Victoria was kind enough to gift me with some beautiful cuts from her bighorn sheep. I decided to create this steak dish to celebrate the beautiful bottom round that usually gets dissected for jerky. I love transforming this undervalued cut into a “wow factor” steak.

My quick and easy stovetop steak method requires three simple tools: a Jaccard meat tenderizer, a heavy skillet, and a meat thermometer. And while cook times may vary based on your preferred level of doneness and the thickness of your steak, the following method can be applied to any cut of steak.

I used a bighorn sheep bottom round for this dish, but you could use a venison loin (backstrap), top round, or eye of round. Check out my 15 Best Venison Steak Recipes to inspire you to save more venison steaks this hunting season.


  • 1 pound Bighorn Sheep steak (about 1 1/2 inches thick)
  • 1 tablespoon butter
  • 1 bunch Swiss chard or kale
  • 1/2 red onion
  • 1 lemon
  • Kosher salt and freshly ground black pepper
  • 2 teaspoons olive oil
  • 1 tablespoon minced garlic


  1. About 30 minutes before cooking, remove the steak from the refrigerator, place it on a cutting board, and tenderize it using a Jaccard meat tenderizer. Pat the steak dry with paper towels, then season with salt and pepper on all sides. Remove the butter from the refrigerator to soften.
  2. About 10 minutes before cooking, position the oven rack in the center of the oven, then place a 12-inch cast iron skillet in the oven and heat to 500 degrees F.
  3. Wash and dry the Swiss chard or kale. Separate them from the stems, discard the stems, then roughly chop the leaves.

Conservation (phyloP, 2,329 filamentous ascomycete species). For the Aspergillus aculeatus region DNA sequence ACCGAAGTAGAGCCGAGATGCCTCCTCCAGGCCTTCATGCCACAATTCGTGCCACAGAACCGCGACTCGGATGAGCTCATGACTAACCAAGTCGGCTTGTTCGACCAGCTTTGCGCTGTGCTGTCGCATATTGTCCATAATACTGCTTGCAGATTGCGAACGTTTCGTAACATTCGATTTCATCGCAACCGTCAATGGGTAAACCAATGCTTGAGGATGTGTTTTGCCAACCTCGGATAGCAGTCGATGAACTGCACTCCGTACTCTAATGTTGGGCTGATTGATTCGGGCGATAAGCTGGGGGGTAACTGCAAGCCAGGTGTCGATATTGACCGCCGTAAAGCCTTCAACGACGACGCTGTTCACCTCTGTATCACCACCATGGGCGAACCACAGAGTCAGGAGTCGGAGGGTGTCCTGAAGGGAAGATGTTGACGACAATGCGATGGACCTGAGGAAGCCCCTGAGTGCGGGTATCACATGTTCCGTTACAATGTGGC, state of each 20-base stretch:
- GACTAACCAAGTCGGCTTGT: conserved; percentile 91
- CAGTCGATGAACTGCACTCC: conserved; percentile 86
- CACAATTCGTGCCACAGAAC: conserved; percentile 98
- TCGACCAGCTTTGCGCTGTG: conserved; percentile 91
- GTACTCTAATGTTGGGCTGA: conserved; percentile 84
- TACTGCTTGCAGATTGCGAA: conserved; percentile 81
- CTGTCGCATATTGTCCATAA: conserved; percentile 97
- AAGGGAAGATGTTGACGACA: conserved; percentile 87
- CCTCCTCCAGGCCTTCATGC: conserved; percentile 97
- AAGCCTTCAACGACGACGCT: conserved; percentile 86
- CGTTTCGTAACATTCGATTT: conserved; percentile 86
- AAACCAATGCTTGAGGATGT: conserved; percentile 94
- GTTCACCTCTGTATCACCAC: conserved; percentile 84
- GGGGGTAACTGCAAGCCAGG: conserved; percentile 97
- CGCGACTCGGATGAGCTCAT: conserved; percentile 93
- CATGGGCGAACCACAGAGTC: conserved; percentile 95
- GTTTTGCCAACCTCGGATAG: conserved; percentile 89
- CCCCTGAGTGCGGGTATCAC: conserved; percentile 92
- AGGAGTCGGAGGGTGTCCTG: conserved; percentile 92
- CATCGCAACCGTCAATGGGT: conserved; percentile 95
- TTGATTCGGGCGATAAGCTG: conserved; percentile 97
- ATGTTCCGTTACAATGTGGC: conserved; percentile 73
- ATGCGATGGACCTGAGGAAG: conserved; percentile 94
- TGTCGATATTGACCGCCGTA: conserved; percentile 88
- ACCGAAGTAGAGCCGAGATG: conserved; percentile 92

4. Quarter and deseed the lemon. Peel and thinly slice the red onion.
  5. When the oven reaches 500 degrees F, remove the skillet and place it on a stovetop burner over high heat for 3 minutes.
  6. Meanwhile, Place the steak in the middle of the hot, dry skillet. Cook 30 seconds without moving. Turn with tongs and cook another 30 minutes, then put the pan straight into the oven for 2 minutes. Flip the steak and cook for about another 2 minutes until the internal temperature reaches 130 degrees F using an instant-read meat thermometer.
  7. Transfer the steak to a cutting board or plate, tent loosely with foil and let rest 5 minutes before slicing.
  8. While the steak is resting, add the oil and garlic to the skillet. Cook over medium heat, stirring constantly for 30 seconds until softened.
  9. Add the chopped Swiss chard and red onion to the skillet and season with salt and pepper. Cook, stirring often for about 2 minutes, or until slightly wilted. Add 1/4 cup water (carefully so the liquid doesn’t splatter). Cook, stirring often for 2 to 3 minutes, until the water has cooked off.
  10. Stir in the butter and juice of 2 lemon wedges. Do NOT use the entire lemon! Turn off the heat. Taste, then season with salt and pepper as needed.
  11. Find the lines of muscle (or grain) on the rested steak, then slice crosswise against the grain. Serve the sliced steak over the cooked greens. Enjoy!